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Are dresses coming back in style?

Discussion in 'The Front Parlor' started by Retro Spectator, Jul 6, 2014.

  1. LizzieMaine

    LizzieMaine Bartender

    Yep. I'm long-legged and thick-waisted. There isn't a pair of pants out there that fits me right, or doesn't chafe me in places where I don't care to be chafed. Dresses aren't a style statement to me, they're a necessity.

    In lieu of pants for hard labor, I just pull on an old suit of oversized coveralls, roll up the sleeves and legs, and that suffices for going up ladders in public or crawling around in muck. Otherwise, there's nothing I could do in pants that I can't do just as well in a dress.
  2. sheeplady

    sheeplady I'll Lock Up Bartender

    Where does one get coveralls, particularly coveralls that fit ladies (roomy enough for the hips)? Given the kind of work I do, a pair or two could be a good investment.

    I'm about to start stripping paint at the new house again. When I'm finished I get to toss some of my hole-filled work clothes that are too disgusting to even work in- because if a neighbor dropped by I'd be embarrassed. (Not much embarrasses me, but I'll forever remember when the neighbors bought me a new straw "farm" hat because they felt sorry mine had holes. Being 14 at the time this gesture, while touching, totally mortified me. They just said, "your hat had a lot of holes and we saw this at the store the other day," but I knew darned well they didn't just run across a hat in any local store.) This means I get to demote my remaining clothes. (I have a t-shirt that I bought in 6th grade that is filled with holes, barely has a recognizable collar, and is paper thin. So excited to say, "You're filled with lead paint! bye bye nasty old shirt!"
  3. LizzieMaine

    LizzieMaine Bartender

    I just bought a pair of second-hand men's coveralls at a thrift store. I got a chest size about four inches larger than the size I'd expect to wear, which allows ample room for my gunwales while still being loose enough when worn over regular clothes. I get lost in the legs and arms, so I just roll those up. I suppose I could cut them off and hem them, but I haven't bothered.

    I've been wearing these for heavy work at home and the theatre for years -- they're covered in paint, transmission oil, dirt, grime, and even a little blood (long story), but they haven't ripped and they don't bind. What more can you ask of work clothes?

    Edward, sheeplady and Trenchfriend like this.
  4. Fading Fast

    Fading Fast

    New York City
    ⇧ and super kudos for wearing them with saddle shoes. Oh, and this picture just gave me a thought for a "This or That" (where I'll be going next).
  5. sheeplady

    sheeplady I'll Lock Up Bartender

    That's pretty good wear for dirty work! Something like that would be quite safe for cutting trees, etc.

    Your saddle shoes are in better shape than mine... mine are always scuffed. (I prefer to call them "Vassar Girl Authentic.") I take them to get re-heeled every year and the cobbler is like, "Well, I can't get these in-scuffed for you..." And I'm like, "they're my sneakers, don't bother." But the poor guy always tries.
  6. LizzieMaine

    LizzieMaine Bartender

    That's actually my new pair -- my old ones, which I just wore on our annual trip to the county fair, are a filthy grey-brown, and the upper of the left shoe has a big rip in the side. But the soles haven't worn thru yet, and they're still good for a stroll thru the cow, sheep, and pig barns.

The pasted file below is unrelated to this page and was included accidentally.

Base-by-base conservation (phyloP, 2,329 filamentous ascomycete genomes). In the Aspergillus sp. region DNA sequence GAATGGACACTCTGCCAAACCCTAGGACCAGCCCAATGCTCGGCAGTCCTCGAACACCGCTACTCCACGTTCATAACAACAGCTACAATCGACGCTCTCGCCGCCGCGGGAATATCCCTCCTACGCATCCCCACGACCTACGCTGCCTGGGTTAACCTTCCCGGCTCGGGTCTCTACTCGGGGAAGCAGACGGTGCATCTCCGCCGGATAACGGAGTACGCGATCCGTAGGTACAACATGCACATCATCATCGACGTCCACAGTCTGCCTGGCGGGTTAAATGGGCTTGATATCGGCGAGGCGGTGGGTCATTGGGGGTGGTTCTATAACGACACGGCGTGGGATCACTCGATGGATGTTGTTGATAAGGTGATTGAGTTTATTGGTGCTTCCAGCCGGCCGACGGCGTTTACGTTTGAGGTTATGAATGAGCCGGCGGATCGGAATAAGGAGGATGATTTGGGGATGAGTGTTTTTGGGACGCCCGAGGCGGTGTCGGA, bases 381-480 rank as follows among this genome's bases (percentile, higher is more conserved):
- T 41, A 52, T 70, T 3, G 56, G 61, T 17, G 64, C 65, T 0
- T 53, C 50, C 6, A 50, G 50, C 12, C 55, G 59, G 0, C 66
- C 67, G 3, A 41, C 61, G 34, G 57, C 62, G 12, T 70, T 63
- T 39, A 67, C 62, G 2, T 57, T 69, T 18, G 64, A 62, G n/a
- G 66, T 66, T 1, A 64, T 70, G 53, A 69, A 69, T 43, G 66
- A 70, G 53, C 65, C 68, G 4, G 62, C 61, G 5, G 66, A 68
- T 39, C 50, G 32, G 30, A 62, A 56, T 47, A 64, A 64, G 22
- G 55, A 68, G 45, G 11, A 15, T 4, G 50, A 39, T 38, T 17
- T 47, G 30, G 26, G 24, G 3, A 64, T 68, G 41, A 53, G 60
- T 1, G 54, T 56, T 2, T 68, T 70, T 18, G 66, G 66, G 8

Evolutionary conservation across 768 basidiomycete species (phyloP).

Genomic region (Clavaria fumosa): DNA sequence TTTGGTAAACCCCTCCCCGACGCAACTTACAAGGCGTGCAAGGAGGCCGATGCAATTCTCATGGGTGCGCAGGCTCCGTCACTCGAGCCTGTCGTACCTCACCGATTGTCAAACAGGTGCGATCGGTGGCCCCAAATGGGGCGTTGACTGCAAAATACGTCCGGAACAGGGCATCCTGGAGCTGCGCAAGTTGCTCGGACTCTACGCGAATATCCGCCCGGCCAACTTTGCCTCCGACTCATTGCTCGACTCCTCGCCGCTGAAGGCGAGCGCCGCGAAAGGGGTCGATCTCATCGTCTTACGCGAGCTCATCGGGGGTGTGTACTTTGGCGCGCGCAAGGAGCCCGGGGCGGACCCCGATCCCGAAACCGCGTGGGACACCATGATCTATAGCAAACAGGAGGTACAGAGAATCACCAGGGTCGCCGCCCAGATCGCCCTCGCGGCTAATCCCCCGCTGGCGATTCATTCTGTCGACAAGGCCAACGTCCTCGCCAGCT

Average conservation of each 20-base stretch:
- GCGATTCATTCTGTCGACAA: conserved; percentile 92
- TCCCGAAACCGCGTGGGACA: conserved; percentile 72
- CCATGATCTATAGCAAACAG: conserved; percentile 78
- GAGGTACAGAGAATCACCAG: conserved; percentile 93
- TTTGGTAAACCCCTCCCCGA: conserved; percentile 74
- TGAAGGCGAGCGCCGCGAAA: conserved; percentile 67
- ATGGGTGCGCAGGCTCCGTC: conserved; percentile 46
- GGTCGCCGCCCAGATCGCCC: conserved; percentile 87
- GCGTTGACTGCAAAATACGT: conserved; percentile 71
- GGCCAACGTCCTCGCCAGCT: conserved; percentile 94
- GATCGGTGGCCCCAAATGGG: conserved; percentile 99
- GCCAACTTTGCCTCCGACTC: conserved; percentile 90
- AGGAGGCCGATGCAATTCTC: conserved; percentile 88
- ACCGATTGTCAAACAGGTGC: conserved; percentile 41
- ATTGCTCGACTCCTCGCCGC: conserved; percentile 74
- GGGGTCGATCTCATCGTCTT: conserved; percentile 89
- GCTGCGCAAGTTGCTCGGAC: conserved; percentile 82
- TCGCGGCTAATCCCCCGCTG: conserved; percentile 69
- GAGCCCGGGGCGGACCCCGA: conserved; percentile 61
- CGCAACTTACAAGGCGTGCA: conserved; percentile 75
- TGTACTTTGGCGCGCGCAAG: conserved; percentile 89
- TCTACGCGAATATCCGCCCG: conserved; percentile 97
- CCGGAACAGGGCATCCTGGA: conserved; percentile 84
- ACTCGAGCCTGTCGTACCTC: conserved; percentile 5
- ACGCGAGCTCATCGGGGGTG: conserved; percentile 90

7. sheeplady

    sheeplady I'll Lock Up Bartender

    These are mine:
    In their defense, they are about 5 years old.
  8. Edward

    Edward Bartender

    London, UK
    I'd like to be able to buy saddle shoes I could have re-heeled; all the UK suppliers seem to do only the redbrick soles, which I find wear out much faster than leather. (I've got no issue with wearing a nominally ladies' pair, either, if they do 'em big enough - here in the UK agian it's practically the only way to find a decent range of colours!).

    99.9% of anyone in my own experience who wears a kilt with any regularity isn't Scottish either, weirdly enough.

    I think for a lot of guys, especially those who aren't really into clothes the way many of us are, it's an availability thing as much as anything. Might be diferent in the US, but over here original vintage is starting to become scarce, and outside formal evening wear is hard enuogh to find for the modern sized man. Most repro from the UK means either gonig to the expense of a tailor, or buying cheap but expensive repro trousers that are often little better than fancy dress for lindy hoppers who aren't interested in dressing vintage otherwise (that being the primary market for a lot of it). There are loads of places here that do pretty good repro for women, but much less so for men - in large part, of course, due to the much greater complication of men's tailoring as a rule. It's definitely getting better for 50s stuff (as long as you stick to Americana / Rockabilly), but it's gonig to take a while yet. You still tend to find a lot of guys reach for the denim because it's a much easier / more affordable way of doing a period look - that and, at events, military repro is very popular again because of ease of avaiability, and being able to just buy a complete, 'correct' outfit.
    Bixie Bliss likes this.
  9. ClassyMica

    ClassyMica New in Town

    Houston, TX
    I enjoy this as well! I love dresses I never felt that they went out of style...for me anyway. They feel sooooo good to wear.

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